No units of the Black Sea Fleet were deployed in the area of Belbek [Airport], nor did they take any part in seizing it,” a statement from the fleet’s press service reads.

Crimean PM Sergey Aksyonov says he has situation at both the Simferopol and Sevastopol airports under control.

The situation is difficult, but it’s under control, so we urge everyone to stay calm,” Aksyonov told Life-News. “There’s no threat to anybody’s security. Negotiations are underway.

Armed men patrol at the airport in Simferopol, Crimea February 28, 2014. (Reuters/David Mdzinarishvili)

Armed men patrol at the airport in Simferopol, Crimea February 28, 2014. (Reuters/David Mdzinarishvili)

The Autonomous Republic of Crimea was made part of Ukraine only in 1954 by decree of Soviet leader Nikita Khrushchev, himself an ethnic Ukrainian. The majority of those living in Crimea today (around 58 percent) are ethnic Russians.

Turmoil in Crimea began with the ouster of President Yanukovich, as most of the population in the autonomous region have been skeptical of the new Ukrainian government. Even more so, since the Ukrainian parliament voted to repeal a 2012 law which allowed predominantly Russian-speaking regions of Ukraine to use Russian in official business, education and some other areas.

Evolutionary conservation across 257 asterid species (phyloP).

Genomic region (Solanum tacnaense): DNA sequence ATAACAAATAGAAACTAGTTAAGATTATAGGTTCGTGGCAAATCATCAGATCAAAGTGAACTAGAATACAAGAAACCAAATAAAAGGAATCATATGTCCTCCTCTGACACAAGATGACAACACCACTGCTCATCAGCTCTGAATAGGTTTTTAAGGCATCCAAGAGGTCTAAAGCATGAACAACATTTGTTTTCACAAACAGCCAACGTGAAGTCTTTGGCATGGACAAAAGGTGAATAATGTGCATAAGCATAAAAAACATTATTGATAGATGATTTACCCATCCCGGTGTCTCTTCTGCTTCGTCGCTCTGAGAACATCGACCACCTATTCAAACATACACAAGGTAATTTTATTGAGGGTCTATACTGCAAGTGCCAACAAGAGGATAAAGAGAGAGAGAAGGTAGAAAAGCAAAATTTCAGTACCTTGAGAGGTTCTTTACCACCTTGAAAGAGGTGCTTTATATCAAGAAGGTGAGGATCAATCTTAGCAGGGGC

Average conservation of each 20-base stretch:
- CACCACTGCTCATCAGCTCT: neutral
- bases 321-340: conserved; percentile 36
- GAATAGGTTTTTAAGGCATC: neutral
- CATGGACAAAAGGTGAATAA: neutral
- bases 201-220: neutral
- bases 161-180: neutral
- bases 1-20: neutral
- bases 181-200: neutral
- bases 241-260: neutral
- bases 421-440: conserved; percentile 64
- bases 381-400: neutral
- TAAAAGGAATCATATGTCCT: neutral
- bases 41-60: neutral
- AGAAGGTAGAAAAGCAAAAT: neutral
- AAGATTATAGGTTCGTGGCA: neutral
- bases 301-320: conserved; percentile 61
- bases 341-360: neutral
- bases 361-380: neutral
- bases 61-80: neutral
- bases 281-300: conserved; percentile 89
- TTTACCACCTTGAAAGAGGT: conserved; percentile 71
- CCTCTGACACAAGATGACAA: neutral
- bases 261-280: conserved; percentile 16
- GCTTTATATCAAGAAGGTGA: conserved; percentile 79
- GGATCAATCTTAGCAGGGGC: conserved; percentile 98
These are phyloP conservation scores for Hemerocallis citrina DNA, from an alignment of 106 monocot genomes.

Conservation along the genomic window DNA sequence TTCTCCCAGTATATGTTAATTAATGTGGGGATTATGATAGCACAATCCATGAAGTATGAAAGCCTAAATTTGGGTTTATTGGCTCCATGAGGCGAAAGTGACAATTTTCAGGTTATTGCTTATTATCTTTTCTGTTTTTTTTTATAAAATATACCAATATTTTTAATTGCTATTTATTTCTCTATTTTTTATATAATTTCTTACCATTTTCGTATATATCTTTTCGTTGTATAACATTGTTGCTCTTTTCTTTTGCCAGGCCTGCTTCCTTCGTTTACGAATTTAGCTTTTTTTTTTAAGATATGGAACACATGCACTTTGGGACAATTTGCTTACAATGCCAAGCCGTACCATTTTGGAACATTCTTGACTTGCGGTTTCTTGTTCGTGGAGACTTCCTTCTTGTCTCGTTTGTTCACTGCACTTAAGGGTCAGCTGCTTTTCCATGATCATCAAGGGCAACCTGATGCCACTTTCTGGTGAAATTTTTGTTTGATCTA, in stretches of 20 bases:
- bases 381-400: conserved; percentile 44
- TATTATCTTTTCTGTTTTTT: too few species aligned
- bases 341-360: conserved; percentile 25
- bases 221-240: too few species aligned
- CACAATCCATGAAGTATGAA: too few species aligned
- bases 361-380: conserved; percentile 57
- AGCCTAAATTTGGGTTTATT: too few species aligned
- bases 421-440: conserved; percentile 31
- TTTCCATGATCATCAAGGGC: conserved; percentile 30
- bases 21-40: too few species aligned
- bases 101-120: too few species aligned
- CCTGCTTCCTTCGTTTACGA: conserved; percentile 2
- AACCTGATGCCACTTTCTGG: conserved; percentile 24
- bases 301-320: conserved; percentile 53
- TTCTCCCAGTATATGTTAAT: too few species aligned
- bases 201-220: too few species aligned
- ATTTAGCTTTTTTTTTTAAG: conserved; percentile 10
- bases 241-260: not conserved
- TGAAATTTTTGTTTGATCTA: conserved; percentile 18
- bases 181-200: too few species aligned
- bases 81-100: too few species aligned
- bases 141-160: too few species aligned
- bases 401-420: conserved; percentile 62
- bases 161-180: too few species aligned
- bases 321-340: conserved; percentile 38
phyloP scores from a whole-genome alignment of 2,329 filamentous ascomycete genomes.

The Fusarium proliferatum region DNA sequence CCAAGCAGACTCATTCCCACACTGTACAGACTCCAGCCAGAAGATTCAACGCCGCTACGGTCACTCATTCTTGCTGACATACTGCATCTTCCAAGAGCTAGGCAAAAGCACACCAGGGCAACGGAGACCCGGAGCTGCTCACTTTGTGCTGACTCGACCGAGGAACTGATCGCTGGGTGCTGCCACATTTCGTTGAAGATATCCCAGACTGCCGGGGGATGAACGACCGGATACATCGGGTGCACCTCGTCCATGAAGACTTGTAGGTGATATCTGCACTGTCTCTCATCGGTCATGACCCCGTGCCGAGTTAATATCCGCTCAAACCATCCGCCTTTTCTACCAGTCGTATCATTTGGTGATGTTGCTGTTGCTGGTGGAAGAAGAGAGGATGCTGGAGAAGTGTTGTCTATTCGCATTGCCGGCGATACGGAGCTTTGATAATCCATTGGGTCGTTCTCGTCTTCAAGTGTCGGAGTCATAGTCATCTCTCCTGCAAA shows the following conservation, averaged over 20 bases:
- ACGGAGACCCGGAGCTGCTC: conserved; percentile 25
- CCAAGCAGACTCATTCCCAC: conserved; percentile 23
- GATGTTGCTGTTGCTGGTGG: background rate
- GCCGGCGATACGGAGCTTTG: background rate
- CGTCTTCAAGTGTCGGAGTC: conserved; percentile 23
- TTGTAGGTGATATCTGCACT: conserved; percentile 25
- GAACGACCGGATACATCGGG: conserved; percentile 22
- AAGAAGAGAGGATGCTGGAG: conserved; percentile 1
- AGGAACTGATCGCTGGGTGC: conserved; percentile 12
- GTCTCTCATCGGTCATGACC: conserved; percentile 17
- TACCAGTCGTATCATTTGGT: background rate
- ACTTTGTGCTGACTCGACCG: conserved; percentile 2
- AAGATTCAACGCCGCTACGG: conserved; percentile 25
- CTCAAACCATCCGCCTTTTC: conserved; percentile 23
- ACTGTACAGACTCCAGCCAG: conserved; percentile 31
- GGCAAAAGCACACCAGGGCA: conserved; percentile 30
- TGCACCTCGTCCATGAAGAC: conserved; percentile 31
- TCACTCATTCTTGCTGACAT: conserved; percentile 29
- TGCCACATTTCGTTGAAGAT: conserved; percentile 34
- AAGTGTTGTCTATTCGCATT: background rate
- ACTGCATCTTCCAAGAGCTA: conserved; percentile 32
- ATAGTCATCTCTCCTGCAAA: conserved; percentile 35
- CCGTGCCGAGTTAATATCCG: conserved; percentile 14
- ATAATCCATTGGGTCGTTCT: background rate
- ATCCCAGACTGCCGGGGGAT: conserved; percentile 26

Thousands of pro- and anti-Russian demonstrators clashed in front of the parliament building in the Crimean capital, Simferopol, on February 26, leaving two people dead and at least 30 injured.

The following day, groups of local ethnic Russians, so called ‘self-defense squads’ took control of and raised Russian flags over the buildings of the Crimean parliament and government in Simferopol. Crimean MPs eventually announced a decision to hold a referendum on the region’s future on May 25. The region’s parliament explained the referendum is about “improving the status of autonomy and expanding its powers.”

Articles by: Global Research News

Disclaimer: The contents of this article are of sole responsibility of the author(s). The Centre for Research on Globalization will not be responsible for any inaccurate or incorrect statement in this article. The Centre of Research on Globalization grants permission to cross-post Global Research articles on community internet sites as long the source and copyright are acknowledged together with a hyperlink to the original Global Research article. For publication of Global Research articles in print or other forms including commercial internet sites, contact: [email protected]

www.globalresearch.ca contains copyrighted material the use of which has not always been specifically authorized by the copyright owner. We are making such material available to our readers under the provisions of "fair use" in an effort to advance a better understanding of political, economic and social issues. The material on this site is distributed without profit to those who have expressed a prior interest in receiving it for research and educational purposes. If you wish to use copyrighted material for purposes other than "fair use" you must request permission from the copyright owner.

For media inquiries: [email protected]